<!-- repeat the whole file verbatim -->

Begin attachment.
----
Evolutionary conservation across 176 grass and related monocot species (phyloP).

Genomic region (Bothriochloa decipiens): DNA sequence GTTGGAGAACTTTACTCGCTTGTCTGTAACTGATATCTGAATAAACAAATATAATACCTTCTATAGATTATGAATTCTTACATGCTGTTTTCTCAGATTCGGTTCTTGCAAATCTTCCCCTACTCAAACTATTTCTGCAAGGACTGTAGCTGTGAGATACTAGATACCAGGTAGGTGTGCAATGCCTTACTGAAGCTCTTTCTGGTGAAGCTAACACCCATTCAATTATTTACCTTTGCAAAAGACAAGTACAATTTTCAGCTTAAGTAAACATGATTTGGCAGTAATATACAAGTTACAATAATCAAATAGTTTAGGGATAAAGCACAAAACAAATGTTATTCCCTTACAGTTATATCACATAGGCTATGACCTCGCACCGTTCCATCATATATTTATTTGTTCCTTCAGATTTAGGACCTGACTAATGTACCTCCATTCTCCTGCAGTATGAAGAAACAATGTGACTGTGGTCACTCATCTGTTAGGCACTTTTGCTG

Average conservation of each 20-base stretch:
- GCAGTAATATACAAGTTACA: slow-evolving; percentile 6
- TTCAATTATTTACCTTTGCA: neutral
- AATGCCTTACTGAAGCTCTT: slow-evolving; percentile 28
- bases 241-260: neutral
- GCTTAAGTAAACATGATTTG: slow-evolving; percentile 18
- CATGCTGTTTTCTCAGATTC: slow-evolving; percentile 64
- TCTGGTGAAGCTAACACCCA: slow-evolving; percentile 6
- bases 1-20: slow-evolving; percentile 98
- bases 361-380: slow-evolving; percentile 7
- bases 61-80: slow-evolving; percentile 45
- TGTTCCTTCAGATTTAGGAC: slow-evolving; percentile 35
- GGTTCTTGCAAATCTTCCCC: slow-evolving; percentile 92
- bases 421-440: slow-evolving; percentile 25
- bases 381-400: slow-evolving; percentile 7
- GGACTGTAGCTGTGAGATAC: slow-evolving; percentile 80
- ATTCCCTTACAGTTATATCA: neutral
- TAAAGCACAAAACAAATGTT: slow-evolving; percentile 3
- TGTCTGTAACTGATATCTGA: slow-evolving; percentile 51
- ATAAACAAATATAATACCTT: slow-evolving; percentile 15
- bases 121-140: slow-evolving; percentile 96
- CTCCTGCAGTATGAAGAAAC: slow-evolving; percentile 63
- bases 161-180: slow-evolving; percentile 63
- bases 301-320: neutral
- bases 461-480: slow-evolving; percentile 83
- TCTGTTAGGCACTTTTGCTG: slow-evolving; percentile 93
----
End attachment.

Evolutionary conservation across 176 grass and related monocot species (phyloP).

Genomic region (Bothriochloa decipiens): DNA sequence GTTGGAGAACTTTACTCGCTTGTCTGTAACTGATATCTGAATAAACAAATATAATACCTTCTATAGATTATGAATTCTTACATGCTGTTTTCTCAGATTCGGTTCTTGCAAATCTTCCCCTACTCAAACTATTTCTGCAAGGACTGTAGCTGTGAGATACTAGATACCAGGTAGGTGTGCAATGCCTTACTGAAGCTCTTTCTGGTGAAGCTAACACCCATTCAATTATTTACCTTTGCAAAAGACAAGTACAATTTTCAGCTTAAGTAAACATGATTTGGCAGTAATATACAAGTTACAATAATCAAATAGTTTAGGGATAAAGCACAAAACAAATGTTATTCCCTTACAGTTATATCACATAGGCTATGACCTCGCACCGTTCCATCATATATTTATTTGTTCCTTCAGATTTAGGACCTGACTAATGTACCTCCATTCTCCTGCAGTATGAAGAAACAATGTGACTGTGGTCACTCATCTGTTAGGCACTTTTGCTG

Average conservation of each 20-base stretch:
- GCAGTAATATACAAGTTACA: slow-evolving; percentile 6
- TTCAATTATTTACCTTTGCA: neutral
- AATGCCTTACTGAAGCTCTT: slow-evolving; percentile 28
- bases 241-260: neutral
- GCTTAAGTAAACATGATTTG: slow-evolving; percentile 18
- CATGCTGTTTTCTCAGATTC: slow-evolving; percentile 64
- TCTGGTGAAGCTAACACCCA: slow-evolving; percentile 6
- bases 1-20: slow-evolving; percentile 98
- bases 361-380: slow-evolving; percentile 7
- bases 61-80: slow-evolving; percentile 45
- TGTTCCTTCAGATTTAGGAC: slow-evolving; percentile 35
- GGTTCTTGCAAATCTTCCCC: slow-evolving; percentile 92
- bases 421-440: slow-evolving; percentile 25
- bases 381-400: slow-evolving; percentile 7
- GGACTGTAGCTGTGAGATAC: slow-evolving; percentile 80
- ATTCCCTTACAGTTATATCA: neutral
- TAAAGCACAAAACAAATGTT: slow-evolving; percentile 3
- TGTCTGTAACTGATATCTGA: slow-evolving; percentile 51
- ATAAACAAATATAATACCTT: slow-evolving; percentile 15
- bases 121-140: slow-evolving; percentile 96
- CTCCTGCAGTATGAAGAAAC: slow-evolving; percentile 63
- bases 161-180: slow-evolving; percentile 63
- bases 301-320: neutral
- bases 461-480: slow-evolving; percentile 83
- TCTGTTAGGCACTTTTGCTG: slow-evolving; percentile 93